DEADPOOL 2 Review: It's All About Family

Deadpool returns in his sequel and to be honest it's a refreshing and rare moment where a sequel is just as good or better than the first one!


Deadpool 2 (2018) stars Ryan Reynolds, Josh Brolin, Morena Baccarin, Julian Dennison, Zazie Beetz, T.J. Miller, Leslie Uggams, Karan Soni, Brianna Hildebrand, Shioli Kutsuna and more.

Director David Leitch (Atomic Blonde, The Bourne Ultimatum, John Wick, V for Vendetta) took over the reins of the franchise, keeping the tone of the franchise while creating a more complex plot that is still as entertaining as the first film.

This time around, well, if you've checked out the film's 'Synopsis,' it says...

"After surviving a near fatal bovine attack, a disfigured cafeteria chef (Wade Wilson) struggles to fulfill his dream of becoming Mayberry's hottest bartender while also learning to cope with his lost sense of taste. Searching to regain his spice for life, as well as a flux capacitor, Wade must battle ninjas, the Yakuza, and a pack of sexually aggressive canines, as he journeys around the world to discover the importance of family, friendship, and flavor - finding a new taste for adventure and earning the coveted coffee mug title of World's Best Lover."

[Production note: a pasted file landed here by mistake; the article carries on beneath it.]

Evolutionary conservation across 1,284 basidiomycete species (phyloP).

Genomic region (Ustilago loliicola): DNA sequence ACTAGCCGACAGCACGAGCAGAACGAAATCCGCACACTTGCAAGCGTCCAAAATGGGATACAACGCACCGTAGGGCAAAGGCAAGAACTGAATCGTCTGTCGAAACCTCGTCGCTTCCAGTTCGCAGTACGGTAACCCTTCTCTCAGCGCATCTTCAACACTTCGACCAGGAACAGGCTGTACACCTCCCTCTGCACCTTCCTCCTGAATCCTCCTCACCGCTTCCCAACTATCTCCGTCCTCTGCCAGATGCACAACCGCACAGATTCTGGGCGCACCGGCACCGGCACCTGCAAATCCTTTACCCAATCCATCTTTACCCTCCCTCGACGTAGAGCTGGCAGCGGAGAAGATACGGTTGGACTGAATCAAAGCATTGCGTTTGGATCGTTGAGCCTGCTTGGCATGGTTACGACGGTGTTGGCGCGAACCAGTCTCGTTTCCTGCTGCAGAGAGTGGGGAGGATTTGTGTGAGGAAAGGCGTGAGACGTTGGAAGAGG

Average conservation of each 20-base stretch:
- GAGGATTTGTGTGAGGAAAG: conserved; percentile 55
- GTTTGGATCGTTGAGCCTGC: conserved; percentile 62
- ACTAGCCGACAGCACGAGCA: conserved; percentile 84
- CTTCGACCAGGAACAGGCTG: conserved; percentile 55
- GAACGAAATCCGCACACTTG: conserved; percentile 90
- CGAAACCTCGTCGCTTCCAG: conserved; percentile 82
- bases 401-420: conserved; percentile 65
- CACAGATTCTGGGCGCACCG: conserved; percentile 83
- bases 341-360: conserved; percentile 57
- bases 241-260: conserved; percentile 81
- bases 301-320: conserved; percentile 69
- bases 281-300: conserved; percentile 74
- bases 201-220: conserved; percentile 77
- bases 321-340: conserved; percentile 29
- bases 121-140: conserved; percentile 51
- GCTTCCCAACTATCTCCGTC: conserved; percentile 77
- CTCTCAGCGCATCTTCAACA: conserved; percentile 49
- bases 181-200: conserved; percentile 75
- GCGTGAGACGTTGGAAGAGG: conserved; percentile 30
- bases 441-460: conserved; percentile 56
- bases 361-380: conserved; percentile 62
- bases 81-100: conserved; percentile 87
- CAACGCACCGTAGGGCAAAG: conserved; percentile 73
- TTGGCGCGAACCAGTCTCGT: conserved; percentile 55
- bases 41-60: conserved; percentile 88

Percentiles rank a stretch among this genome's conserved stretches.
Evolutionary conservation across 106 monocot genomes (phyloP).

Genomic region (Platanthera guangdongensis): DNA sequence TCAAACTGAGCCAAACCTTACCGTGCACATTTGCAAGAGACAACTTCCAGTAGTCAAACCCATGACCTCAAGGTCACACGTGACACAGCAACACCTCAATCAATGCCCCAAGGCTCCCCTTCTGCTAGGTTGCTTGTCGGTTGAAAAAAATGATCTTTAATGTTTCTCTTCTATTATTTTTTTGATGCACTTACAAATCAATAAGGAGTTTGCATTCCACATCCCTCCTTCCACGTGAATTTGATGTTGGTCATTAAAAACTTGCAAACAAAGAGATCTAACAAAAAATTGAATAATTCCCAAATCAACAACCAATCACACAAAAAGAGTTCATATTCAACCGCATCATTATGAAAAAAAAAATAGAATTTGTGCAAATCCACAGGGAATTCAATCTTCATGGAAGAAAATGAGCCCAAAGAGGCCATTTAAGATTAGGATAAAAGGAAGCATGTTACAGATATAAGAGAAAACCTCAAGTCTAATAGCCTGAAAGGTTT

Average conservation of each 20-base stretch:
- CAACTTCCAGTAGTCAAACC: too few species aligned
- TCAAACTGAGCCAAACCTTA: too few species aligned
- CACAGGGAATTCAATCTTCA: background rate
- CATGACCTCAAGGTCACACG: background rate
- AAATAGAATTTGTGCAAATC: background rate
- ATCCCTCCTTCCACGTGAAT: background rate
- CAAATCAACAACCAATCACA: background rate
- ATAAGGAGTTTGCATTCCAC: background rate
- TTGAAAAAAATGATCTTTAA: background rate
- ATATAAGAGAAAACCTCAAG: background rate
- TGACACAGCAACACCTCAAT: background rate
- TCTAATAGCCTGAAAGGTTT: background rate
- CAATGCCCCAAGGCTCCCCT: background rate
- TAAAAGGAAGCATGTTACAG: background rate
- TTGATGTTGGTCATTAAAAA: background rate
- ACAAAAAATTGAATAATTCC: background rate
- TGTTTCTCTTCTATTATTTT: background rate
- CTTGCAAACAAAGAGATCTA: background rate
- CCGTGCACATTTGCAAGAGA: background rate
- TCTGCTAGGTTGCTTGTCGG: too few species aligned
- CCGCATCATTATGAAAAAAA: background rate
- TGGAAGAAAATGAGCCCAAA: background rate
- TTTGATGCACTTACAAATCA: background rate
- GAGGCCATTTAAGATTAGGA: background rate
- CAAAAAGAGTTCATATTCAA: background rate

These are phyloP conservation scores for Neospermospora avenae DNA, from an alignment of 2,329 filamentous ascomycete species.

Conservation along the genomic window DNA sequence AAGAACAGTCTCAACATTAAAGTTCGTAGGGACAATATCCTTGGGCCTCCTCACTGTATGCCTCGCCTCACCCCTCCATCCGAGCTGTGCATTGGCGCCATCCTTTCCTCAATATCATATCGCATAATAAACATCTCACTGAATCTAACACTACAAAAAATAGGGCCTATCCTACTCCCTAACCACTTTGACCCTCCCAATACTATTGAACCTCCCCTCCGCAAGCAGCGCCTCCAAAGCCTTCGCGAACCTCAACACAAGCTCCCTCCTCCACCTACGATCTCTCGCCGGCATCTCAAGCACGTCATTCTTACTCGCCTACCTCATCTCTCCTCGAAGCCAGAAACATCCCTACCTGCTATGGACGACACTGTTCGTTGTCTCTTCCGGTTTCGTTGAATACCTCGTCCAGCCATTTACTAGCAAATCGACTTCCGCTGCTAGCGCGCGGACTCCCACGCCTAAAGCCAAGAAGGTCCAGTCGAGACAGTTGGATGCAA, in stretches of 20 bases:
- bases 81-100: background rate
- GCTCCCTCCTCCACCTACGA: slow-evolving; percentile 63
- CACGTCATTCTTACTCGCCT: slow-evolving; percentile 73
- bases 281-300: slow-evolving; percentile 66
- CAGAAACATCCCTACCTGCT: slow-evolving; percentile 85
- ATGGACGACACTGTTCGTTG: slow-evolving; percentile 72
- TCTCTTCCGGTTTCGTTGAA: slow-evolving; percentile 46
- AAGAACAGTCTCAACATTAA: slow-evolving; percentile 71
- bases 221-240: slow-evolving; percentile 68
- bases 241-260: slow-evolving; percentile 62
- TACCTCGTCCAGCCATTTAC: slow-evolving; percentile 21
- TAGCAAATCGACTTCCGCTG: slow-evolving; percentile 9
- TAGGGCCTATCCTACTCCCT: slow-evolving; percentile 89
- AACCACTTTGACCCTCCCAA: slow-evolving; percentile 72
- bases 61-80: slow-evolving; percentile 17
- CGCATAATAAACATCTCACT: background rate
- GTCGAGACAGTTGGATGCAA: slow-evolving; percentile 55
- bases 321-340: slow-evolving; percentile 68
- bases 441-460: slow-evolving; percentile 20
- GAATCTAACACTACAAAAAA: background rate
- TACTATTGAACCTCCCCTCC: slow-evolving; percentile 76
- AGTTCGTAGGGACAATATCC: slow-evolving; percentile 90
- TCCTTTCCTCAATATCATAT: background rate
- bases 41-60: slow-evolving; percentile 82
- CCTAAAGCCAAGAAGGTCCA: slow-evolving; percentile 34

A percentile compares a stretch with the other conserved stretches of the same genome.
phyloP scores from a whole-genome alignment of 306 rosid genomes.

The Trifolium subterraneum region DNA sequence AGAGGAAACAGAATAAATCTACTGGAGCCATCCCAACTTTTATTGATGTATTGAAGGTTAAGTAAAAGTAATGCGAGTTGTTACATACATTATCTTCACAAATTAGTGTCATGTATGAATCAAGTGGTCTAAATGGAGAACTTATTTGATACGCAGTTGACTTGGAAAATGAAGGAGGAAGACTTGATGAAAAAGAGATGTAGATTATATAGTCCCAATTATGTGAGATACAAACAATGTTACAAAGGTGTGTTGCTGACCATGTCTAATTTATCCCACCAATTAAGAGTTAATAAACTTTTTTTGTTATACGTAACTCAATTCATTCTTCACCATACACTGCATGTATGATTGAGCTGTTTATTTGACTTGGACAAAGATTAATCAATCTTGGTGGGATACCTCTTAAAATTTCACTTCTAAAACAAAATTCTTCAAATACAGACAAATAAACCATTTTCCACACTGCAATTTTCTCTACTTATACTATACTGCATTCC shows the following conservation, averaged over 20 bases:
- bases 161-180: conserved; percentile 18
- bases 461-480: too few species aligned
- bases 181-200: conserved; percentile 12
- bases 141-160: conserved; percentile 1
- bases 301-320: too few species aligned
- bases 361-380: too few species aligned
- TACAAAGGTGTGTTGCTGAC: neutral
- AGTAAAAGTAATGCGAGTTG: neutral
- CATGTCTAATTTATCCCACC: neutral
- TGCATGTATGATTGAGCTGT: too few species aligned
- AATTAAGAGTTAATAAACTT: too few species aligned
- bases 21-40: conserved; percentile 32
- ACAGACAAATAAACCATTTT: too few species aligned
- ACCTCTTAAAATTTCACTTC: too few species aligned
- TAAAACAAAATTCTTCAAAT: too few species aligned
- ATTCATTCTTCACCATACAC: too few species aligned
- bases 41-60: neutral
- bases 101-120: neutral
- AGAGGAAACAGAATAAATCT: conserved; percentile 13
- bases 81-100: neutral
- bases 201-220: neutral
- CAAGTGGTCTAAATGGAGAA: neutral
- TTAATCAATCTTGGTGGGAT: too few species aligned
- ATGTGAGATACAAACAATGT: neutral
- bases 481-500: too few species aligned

If you find this confusing, good. The film starts out jumping around just a bit, then flashing back a little to see how we got where we're at now. In the meantime, in our future, Cable (Brolin) finds his family killed by a mutant and tracks him down to our time and travels back in time to kill the mutant while he's still a child, all to protec his family.

But Deadpool gets in the way and in the process, forms his own "X" team to help save the kid from Cable, or at least try to.

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Oh my... when you come into the theater, you expect this to be more of the same from the first film. And it is but they've added the value of family and love to the narrative, giving the story even more of a grip on your heart, dragging you farther into the narrative, despite the over form of humor.

This film goes one step farther than the first film, ribbing various aspects of the X-Men franchise, cheap writing and of all things, itself.

Yet through all the potty-mouthed banter and franchise bashing that takes place in the film, they still manage to inject the value of personal virtue and second chances,

Those second chances inlcude quite a few "fixes" to tings from Ryan's past. They stick with what they've established and kept it less exhausting since we didn't have to play catch up.

They take shocking turns to the story which drives Wade's (Reynolds) actions throughout most of the film. Admittedly, with all the humor going on within the framework of the story, it could be hard to get caught up in Wade's motivations, but yet, it's there.

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